We all reached his bungalow, travelling in Mr Ranganathan’s car. He didn’t waste any time and took the patient to a room and shocked the patient and everyone around when he laughed out aloud. It was almost as if he had gone mad. He asked the patient’s family if they could stay on in Bombay for a week and bring the patient to him every morning. They had no other alternative but to follow him. On the seventh day, Dadamoni gave the patient three small packets of very tiny white pills and asked him to take them regularly twice a day and he also told the family that they could go back to Chennai and report to him after a week….

They came back after doing a thorough  test with one of the best cancer specialists in Chennai and they were all surprised when the reports said that the patient was almost cured. They couldn’t believe what was happening. They had spent lakhs of rupees on the man’s treatment but nothing had happened, and here, Dadamoni had given him just a pouch of white pills and that too without charging them a rupee.

The family came back and gave the good news to Mr Ranganathan who passed on the news to me and we decided to visit Dadamoni again the following day. He saw us and laughed the same laughter when he had seen the patient the first time. He said, “only three days more”and no one could understand what he was saying till he made it clear that they would have to see him only for three days more. On the third day, Dadamoni asked them to go and get the patient checked up with Dr Luiz Fernandes at the Tata Memorial Cancer Hospital in Parel. They did and Dr Fernandes told them that the patient was cancer free. They went back to Chembur and all of them fell flat at Dadamoni’s feet and the eldest in the family said,“from today, Dadamoni, you are our God”and Dadamoni in his humble way said,“you should not call any human being God, whatever has happened is because of the magic of homeopathy which I have been practising for years”. The patient went on to live for twenty years more and died, not of cancer or not even of a heart attack, but in a car accident….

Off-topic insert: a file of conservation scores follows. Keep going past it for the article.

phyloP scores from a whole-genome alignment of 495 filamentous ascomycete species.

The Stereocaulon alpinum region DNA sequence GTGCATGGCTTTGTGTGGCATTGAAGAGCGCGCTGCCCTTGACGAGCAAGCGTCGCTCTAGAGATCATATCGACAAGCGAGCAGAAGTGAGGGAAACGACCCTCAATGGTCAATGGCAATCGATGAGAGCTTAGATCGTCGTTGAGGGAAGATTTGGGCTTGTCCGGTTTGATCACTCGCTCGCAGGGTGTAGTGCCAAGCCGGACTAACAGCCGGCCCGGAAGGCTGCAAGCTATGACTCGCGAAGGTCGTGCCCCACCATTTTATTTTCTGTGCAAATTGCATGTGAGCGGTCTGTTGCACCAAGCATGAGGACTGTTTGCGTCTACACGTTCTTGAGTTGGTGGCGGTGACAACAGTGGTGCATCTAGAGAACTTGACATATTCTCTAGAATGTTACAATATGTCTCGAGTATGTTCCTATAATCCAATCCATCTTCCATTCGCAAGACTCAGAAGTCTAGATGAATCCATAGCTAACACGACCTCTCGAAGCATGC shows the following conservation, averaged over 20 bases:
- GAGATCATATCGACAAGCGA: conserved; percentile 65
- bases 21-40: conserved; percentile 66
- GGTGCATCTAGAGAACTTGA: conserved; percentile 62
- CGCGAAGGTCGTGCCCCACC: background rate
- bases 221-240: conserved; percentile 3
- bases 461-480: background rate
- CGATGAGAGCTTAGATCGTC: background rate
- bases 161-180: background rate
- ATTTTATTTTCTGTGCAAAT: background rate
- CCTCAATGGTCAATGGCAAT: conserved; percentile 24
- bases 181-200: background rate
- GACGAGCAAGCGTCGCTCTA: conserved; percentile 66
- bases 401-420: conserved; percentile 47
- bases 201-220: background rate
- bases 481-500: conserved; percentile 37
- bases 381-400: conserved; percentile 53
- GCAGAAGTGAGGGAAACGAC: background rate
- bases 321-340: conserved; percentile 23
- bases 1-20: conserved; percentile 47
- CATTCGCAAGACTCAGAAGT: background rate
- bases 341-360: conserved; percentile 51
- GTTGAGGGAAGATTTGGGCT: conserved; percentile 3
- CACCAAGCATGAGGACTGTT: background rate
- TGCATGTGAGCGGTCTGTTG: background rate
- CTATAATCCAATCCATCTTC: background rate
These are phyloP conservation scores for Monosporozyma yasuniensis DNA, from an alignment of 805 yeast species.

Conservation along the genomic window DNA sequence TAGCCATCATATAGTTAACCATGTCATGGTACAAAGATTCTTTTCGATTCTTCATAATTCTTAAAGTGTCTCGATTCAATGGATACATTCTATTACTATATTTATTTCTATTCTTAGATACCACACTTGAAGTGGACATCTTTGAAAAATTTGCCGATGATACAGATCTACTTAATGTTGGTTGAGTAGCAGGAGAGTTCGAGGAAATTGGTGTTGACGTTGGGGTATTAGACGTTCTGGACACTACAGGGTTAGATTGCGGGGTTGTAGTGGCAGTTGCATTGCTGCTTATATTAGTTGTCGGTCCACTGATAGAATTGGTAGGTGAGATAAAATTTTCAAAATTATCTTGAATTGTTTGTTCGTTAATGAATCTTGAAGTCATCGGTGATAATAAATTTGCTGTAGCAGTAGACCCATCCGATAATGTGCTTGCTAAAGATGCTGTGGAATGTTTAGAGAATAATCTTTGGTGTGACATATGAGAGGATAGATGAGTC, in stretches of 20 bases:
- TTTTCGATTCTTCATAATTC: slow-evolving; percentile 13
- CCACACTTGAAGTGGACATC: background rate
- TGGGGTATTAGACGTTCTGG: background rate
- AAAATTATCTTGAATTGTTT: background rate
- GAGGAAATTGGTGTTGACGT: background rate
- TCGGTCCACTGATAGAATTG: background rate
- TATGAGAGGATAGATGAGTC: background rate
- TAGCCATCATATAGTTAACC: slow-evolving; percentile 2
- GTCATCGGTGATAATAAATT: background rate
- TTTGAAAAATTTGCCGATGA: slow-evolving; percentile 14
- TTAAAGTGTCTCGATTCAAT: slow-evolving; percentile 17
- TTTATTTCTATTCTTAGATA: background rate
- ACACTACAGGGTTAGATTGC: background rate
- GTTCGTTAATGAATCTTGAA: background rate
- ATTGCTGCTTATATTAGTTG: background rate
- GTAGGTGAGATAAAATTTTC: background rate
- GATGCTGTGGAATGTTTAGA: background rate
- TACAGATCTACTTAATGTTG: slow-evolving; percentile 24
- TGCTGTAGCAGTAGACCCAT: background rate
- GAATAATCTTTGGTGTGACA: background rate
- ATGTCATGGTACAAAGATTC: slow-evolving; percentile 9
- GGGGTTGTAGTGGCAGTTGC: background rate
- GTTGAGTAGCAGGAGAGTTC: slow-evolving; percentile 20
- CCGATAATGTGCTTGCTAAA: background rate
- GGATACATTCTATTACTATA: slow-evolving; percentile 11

Dadamoni’s magic with homeopathy had treated thousands of people of all kinds of aliments and he was busier as a doctor than he was as an actor at times.  He continued acting and practising homeopathy almost till the end of his life. There were other homeopathic doctors in the industry like Manoj Kumar and the veteran actor, Raj Mehra, but for the final word, they always approached Dadamoni….